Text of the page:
As chief baseball officer Chaim Bloom had suggested in the days leading up to the August 2 trade deadline, the Red Sox resisted strict categorization as a “buyer” or “seller.” Boston dealt #1 catcher Christian Vázquez to the Astros, flipped reliever Jake Diekman to the White Sox for Vázquez’s replacement Reese McGuire, and acquired Eric Hosmer and Tommy Pham. While Boston reportedly listened to offers on J.D. Martinez, Nathan Eovaldi and Rich Hill, that group of rentals remained. So did stars Xander Bogaerts and Rafael Devers, neither of whom was apparently ever really available.
The unconventional approach was a response to the Sox’s status just outside the AL Wild Card picture. They sat two games back at the time of the deadline but had gone just 8-19 in July, leading to some calls for more dramatic action in either direction — either tearing the slumping roster down or more aggressively addressing its flaws. Alex Speier of the Boston Globe writes that the team’s more fluid approach to the deadline has confused various members of the organization, both uniformed personnel like players and coaches as well as some front office staffers.
Speaking with Speier, Bloom acknowledged the team’s atypical tack but expressed his belief the franchise wasn’t in position to act in a more specific direction. “I understand why people could look at what we did and scratch their heads. To us, it was pretty clear and pretty simple that the position we were in demanded a unique response.”
Speier sheds some light on some of the Sox’s pre-deadline discussions that didn’t ultimately come to fruition. He reports the club expressed some amount of interest in controllable A’s catcher Sean Murphy while also juggling potential shorter-term upgrades. According to Speier, the Red Sox contemplated a run at impending free agent relievers, but the club ultimately didn’t add to a bullpen that currently ranks 26th in the majors in ERA (4.42). At the same time, Boston apparently wasn’t motivated to shed the salaries of players like Martinez and Eovaldi to dip below the $230MM base luxury tax threshold. With the deadline passed, the Sox now look almost certain to pay the tax in 2022. The actual fee will be fairly small — likely just a couple million dollars — but it’ll set the Sox up to pay escalating penalties if they exceed the threshold again in 2023.
Not forcing midseason payroll cuts to a roster a year removed from an appearance in the ALCS is certainly understandable, but one could argue the Red Sox should’ve more aggressively added in that case. Pham and Hosmer do address the team’s biggest weak points on the position player side — right field and first base, respectively — but neither veteran is having a great season. One week certainly isn’t enough on which to base firm conclusions, but a 2-4 stretch since the deadline has dropped Boston five games back in the Wild Card race and only increased the difficulty of a late-season playoff push.
The deadline shuffle did cut into the playing time of a pair of regulars who haven’t performed as expected. Boston released Jackie Bradley Jr. last week, ending his second stint in the organization after a .210/.257/.321 showing through 290 plate appearances. Bobby Dalbec remains on the active roster, but he no longer seems to be Boston’s primary first baseman. Hosmer and Dalbec have platooned since the former was acquired, and the left-handed hitting Hosmer will be in line for the bulk of the playing time in that arrangement.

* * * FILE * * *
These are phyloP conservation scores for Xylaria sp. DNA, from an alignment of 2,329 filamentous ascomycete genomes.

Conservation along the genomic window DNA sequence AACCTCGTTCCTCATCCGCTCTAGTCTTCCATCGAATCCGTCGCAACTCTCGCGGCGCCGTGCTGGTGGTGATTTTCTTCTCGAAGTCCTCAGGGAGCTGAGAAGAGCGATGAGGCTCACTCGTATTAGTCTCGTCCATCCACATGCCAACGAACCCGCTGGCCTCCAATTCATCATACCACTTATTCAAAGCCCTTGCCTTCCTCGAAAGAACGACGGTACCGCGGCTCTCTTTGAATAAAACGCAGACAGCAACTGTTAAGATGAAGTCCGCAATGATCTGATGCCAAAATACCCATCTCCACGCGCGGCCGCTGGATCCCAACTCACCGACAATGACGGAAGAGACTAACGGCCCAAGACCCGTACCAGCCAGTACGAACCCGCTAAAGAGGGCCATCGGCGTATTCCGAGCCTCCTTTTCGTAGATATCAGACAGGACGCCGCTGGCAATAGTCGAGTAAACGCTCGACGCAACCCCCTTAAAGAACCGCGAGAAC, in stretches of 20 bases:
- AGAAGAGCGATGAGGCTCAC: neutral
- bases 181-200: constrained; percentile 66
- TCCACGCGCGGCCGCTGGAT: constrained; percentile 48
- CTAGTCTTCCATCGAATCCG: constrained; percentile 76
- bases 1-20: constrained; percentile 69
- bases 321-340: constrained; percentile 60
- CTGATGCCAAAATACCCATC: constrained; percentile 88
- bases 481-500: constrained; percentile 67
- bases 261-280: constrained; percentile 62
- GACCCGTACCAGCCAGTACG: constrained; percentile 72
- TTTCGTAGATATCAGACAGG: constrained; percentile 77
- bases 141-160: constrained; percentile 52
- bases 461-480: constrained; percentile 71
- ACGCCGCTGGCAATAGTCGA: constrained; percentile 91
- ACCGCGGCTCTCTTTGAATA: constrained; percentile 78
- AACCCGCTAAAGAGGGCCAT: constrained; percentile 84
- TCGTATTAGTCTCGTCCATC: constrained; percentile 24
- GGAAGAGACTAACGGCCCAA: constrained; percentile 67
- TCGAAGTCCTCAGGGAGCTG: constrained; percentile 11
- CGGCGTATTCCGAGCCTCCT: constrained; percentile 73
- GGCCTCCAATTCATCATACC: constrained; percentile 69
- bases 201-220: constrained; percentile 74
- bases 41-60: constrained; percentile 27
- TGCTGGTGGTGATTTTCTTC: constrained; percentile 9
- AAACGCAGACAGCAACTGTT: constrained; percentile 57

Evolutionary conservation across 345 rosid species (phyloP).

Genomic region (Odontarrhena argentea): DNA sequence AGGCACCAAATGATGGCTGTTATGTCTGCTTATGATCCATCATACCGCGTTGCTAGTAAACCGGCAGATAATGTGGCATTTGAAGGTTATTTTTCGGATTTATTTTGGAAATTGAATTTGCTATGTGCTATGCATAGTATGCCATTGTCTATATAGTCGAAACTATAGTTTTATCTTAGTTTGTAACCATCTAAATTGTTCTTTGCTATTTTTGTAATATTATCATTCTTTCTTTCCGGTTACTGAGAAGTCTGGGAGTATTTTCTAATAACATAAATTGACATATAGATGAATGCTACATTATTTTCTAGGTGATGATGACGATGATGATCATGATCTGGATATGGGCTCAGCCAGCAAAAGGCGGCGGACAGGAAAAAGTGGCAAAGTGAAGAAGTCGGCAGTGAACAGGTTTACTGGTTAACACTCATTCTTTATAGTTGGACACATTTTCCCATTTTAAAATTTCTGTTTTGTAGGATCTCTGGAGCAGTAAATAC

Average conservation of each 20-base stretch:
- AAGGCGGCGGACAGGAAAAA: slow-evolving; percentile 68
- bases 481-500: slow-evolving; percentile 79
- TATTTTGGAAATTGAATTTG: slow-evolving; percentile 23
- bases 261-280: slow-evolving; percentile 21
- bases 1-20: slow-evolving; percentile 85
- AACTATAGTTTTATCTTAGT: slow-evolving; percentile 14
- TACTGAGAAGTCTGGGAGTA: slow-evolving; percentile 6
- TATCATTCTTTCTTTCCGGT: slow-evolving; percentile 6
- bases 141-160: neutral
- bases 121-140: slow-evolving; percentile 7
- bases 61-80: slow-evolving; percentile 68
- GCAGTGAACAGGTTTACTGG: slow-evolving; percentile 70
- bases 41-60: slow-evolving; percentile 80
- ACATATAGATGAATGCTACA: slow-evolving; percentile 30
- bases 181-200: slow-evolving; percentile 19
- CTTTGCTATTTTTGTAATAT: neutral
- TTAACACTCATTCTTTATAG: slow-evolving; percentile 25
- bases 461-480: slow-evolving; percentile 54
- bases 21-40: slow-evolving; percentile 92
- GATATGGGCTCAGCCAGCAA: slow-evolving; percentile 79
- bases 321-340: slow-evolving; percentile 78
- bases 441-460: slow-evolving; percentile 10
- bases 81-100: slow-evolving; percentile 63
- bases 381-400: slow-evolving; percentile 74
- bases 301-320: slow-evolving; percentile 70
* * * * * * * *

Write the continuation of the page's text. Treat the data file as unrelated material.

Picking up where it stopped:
Pete Abraham of the Boston Globe writes that Dalbec will begin working at second base in an effort to expand his defensive flexibility. The 6’4″, 227 pound infielder has never started a professional game at second base. Aside from a few mop-up innings in the middle infield, he’s played the corners exclusively. Dalbec conceded he has atypical size for a middle infielder but expressed confidence in his ability to handle the keystone adequately.
The 27-year-old also voiced a desire for regular playing time. “The more I play, the better I’ll do. It’s always been like that. I’m used to being an everyday player. It’s hard to have success when you get at-bats here and there,” Dalbec told Abraham. “I’m not the player I will be. This is all part of the learning process. In terms of the organization, I don’t know how they view me. I just want to help the team win. Honestly that’s all that matters. I don’t see myself as a platoon player, but right now that’s what I am.“
Dalbec hit 25 home runs last season but struck out at an alarming 34.4% clip. The Red Sox nevertheless turned to him as the primary first baseman for much of the year, but he’s stumbled to a .205/.280/.369 line across 300 trips to the dish. Dalbec has made some modest improvements to his strikeout and walk numbers, but his contact quality and batted ball results have plummeted. After connecting on 51 extra-base hits in 133 games last season, he’s tallied 20 across 97 contests in 2022.
Both Hosmer and Dalbec could eventually lose playing time to top prospect Triston Casas, who returned from an injured list stint in Triple-A late last month. Recently named the #30 prospect in the game by Baseball America, the power-hitting Casas owns a solid .246/.350/.455 showing through 223 plate appearances with the Sox’s top affiliate in Worcester. The 22-year-old doesn’t have to be added to the 40-man roster until after the season, but it wouldn’t be surprising if he gets his first MLB look late this year if he continues hitting well with the WooSox.
Credit : Source link